The DC control device 24 comprises a controlled main valve 30, shown as a thyristor, which is connected in series with a choke 31, the latter being provided for limiting the current rise in the main valve 30, between the positive pole of the DC voltage source 15 and the input 11 of the converter 3. The DC control device 24 further comprises a quenching device which is shunted across the series circuit comprising the main valve 30 and the choke 31. By means of this device, the main valve 30 can be extinguished. More particularly, the quenching device comprises a quenching capacitor 32 having one end connected with the cathode of a controlled quenching valve 33. The other anode end of the quenching valve 33, in turn, is connected directly with the anode of the controlled main valve 30, while the other end of quenching capacitor 32 faces toward and is connected with line 13 of the intermediate DC link. An uncontrolled swingback valve 34 in series with a swingback choke 35 is connected antiparallel to the quenching valve 33. The series circuit comprising the main valve 30 and the choke 31 is further shunted, anti-parallel by a series circuit which includes an uncontrolled swingback valve 36 poled in the cutoff direction of the main valve 30 and a swingback choke 37. The uncontrolled bypass valve 27 carries the load current during the no-current intervals of the main valve 30.

A controlled auxiliary valve 38 is also provided. The auxiliary valve 38, which may be a thyristor, is arranged in series with the controlled quenching valve 33 of the DC control device 24. Its cathode is connected to that particular one of the two inputs 11, 12 of the first converter 3 which is tied to the smoothing choke 25; in the present case, therefore, to the input 12.

It should be mentioned that the DC control device 24 may also be arranged in the negative connecting line 14 and the smoothing choke 25 in the positive connecting line 13. In such case, the controlled auxiliary valve 38 would be connected with its anode to the input 11 and with its cathode to the anode of the quenching valve 33.

A control unit 40 is additionally provided for forming and transmitting firing pulses for all controlled valves 4 to 9, 30, 33 and 38. In particular, control unit 40 delivers, via a pulse amplifier 41, firing pulses p30 to the main valve 30, via a pulse amplifier 42, firing pulses p33 to the quenching valve 33 and, via a pulse amplifier 43, firing pulses p38 to the auxiliary valve 38. At the same time, it also delivers, via p=6 channels, firing pulses p10 to the pulse amplifier 10. For an output frequency of 50 Hz, the latter amplifier delivers a total of 300 pulses per second, for example, as the firing pulses p7 to the valve 7.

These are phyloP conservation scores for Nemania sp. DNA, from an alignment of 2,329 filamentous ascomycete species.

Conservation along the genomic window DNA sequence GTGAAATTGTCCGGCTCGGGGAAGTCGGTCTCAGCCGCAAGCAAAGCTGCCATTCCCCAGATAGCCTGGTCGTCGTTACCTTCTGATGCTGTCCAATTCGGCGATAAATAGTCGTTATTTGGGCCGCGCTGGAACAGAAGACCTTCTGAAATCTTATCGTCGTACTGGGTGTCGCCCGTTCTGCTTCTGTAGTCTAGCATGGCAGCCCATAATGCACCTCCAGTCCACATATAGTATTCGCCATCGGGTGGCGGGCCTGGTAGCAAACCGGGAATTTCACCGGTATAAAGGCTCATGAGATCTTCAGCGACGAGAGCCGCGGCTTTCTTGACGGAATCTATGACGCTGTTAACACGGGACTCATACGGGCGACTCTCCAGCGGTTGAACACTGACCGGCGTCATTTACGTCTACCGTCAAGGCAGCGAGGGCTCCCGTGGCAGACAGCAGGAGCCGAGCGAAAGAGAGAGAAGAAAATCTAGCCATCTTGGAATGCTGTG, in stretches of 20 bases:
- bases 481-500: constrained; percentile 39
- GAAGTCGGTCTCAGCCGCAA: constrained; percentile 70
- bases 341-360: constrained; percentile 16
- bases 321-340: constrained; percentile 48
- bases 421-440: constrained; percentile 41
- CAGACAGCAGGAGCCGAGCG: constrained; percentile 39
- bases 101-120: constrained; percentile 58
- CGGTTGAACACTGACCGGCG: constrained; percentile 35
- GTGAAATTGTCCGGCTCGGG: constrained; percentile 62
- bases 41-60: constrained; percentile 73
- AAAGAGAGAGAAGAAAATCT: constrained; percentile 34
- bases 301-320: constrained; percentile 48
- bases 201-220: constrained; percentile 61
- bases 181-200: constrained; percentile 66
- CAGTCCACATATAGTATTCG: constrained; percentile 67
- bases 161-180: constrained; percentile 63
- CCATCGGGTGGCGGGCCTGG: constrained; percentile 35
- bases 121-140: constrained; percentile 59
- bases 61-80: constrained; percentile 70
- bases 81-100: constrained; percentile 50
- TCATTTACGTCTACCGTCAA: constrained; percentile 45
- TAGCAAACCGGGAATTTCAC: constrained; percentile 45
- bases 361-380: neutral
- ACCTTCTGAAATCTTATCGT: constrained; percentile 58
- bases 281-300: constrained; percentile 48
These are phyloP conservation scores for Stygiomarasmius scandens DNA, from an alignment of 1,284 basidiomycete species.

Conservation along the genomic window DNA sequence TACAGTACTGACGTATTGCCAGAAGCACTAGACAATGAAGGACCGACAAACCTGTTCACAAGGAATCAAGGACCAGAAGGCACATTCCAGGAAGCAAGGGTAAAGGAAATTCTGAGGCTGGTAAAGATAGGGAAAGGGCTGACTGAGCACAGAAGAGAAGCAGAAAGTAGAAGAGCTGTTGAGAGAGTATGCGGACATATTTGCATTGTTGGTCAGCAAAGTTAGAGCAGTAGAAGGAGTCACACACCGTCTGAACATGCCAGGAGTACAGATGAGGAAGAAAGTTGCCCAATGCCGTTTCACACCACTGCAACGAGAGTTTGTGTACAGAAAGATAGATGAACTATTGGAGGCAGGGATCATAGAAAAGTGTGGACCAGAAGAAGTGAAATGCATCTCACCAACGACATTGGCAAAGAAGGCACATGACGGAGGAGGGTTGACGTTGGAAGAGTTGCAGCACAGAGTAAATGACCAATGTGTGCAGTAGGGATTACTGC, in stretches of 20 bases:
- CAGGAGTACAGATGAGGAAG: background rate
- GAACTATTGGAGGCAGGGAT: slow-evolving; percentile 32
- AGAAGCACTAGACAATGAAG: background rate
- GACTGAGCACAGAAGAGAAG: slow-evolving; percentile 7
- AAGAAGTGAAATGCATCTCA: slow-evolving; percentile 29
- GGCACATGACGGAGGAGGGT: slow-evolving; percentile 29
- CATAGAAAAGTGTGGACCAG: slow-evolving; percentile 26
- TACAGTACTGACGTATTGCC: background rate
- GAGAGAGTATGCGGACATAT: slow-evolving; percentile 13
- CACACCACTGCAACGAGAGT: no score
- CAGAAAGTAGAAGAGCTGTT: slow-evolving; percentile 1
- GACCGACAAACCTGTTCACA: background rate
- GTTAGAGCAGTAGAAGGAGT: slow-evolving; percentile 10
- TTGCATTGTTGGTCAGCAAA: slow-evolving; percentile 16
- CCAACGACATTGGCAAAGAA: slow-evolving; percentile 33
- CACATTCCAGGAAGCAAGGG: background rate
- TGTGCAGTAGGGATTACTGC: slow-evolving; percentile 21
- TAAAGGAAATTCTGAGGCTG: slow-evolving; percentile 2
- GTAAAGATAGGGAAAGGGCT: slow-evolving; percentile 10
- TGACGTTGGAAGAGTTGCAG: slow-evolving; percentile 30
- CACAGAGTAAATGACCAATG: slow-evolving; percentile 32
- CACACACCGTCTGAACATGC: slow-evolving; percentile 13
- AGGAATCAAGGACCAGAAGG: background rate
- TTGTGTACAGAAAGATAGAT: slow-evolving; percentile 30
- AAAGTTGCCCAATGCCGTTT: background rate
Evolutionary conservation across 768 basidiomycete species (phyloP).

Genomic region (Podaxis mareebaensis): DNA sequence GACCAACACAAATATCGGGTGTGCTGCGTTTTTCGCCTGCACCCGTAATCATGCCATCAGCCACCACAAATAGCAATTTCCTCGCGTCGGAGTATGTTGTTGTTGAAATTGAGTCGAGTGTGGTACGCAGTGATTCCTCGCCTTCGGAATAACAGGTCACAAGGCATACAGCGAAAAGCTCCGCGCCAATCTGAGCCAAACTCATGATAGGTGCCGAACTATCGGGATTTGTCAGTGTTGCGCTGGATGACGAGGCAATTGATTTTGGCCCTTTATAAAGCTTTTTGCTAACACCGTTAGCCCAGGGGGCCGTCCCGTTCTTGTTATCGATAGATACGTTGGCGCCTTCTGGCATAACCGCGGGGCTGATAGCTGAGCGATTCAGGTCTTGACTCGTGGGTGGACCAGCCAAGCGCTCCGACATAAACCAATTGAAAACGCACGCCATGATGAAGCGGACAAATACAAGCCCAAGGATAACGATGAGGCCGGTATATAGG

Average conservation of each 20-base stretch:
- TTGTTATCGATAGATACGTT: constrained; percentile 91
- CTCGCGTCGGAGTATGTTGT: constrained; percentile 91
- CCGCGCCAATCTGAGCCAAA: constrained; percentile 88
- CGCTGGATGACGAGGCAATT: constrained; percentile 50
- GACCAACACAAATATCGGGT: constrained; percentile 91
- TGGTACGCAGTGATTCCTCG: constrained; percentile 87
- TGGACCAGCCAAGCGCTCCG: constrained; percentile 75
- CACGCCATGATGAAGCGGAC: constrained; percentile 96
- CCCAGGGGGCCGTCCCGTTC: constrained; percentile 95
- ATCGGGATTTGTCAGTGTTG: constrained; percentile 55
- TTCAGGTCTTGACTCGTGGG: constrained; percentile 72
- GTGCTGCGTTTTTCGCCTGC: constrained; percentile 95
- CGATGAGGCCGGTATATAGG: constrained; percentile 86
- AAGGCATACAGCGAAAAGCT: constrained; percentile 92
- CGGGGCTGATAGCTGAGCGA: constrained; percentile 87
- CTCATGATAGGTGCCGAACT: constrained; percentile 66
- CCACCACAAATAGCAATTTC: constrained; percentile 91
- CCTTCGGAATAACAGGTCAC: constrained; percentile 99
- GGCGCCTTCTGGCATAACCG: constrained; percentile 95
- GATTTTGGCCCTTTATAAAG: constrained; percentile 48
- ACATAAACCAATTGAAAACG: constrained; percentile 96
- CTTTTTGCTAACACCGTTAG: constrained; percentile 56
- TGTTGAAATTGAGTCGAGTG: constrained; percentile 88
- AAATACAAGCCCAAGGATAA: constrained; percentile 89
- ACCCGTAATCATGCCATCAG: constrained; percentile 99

A frequency generator 44, which transmits a frequency control signal f, is connected to the frequency control input of the control unit 40. The frequency control signal f has a frequency which is p-times that of the desired output frequency of the first converter 3. For a desired output frequency of, for example, 50 Hz, the frequency generator 44, therefore, delivers as the frequency control signal f 300 pulses per second for the case where p=6 and a 6-pulse converter 3 is provided. Preferably, the frequency of the frequency control signal f is adjustable. This is realized by application of a frequency control voltage uf to the generator 44, the latter voltage being derived, for example, from a potentiometer (not shown) or from a control circuit. The frequency generator 44 may typically be voltage-to-frequency converter.

The control input of the control unit 10 is fed a control signal v developed by a current regulator 48. The latter regulator, in turn, is fed the output of a comparator 49 whose inputs are the actual current valve i in the smoothing choke determined by the current transformer 26 and a set-point (reference) current value i* delivered by an adjustable setpoint transmitter 50. In the present case, a potentiometer is employed as the setpoint transmitter 50. However, a high-priority control loop may also be employed. As can be appreciated, the control signal v ensures that the actual current value i follows the setpoint value i*. This is accomplished by the unit 40 varying the duty cycle of the DC control device 24 as a function of the signal v.

The operation of the intermediate-link converter of FIG. 1 will now be described for three operating cases.

OPERATING CASE 1

In this operating case, the auxiliary valve 38 has not received firing pulses p38 for some time and, hence, remains cut off. As a result, sum quenching of the valves 4 to 9 does not take place and the DC control device 24 is operated in the usual manner.

More particularly, let us first consider a condition in which the main valve 30 of the DC control unit 24 and the controlled valves 6 and 7 of the converter 3 are fired. The intermediate-link DC current I = i then flows along the path 15-30-31-13-11-7-2-6-12-25-26-14-15, and the quenching capacitor 32 is charged with a polarity opposite to that shown, approximately to the level of the DC voltage U1.

If the intermediate-link DC current I is now to be commutated from the main valve 30 to the bypass valve 27, then a firing pulse p33 is delivered to the quenching valve 33. The DC current I is immediately transferred to the now fired quenching valve 33. Thereupon, a reversing process takes place, in which the charge of the quenching capacitor 32 is reversed through the path via the swingback choke 37 and the swingback valve 36 as well as the quenching valve 33, until it has reached approximately the level of the DC voltage U1 with the charge reversed and the polarity shown. The main valve 30 is quenched in this process. At the instant the voltage at the charge-reversed quenching capacitor 32 has reached the value of the DC voltage U1, the DC current I = passes to the bypass valve 27 and the current now flows along the path 11-7-2-6-12-25-26-27. Also, the DC control device 24 is now cut off and the quenching capacitor 32 now has the polarity shown.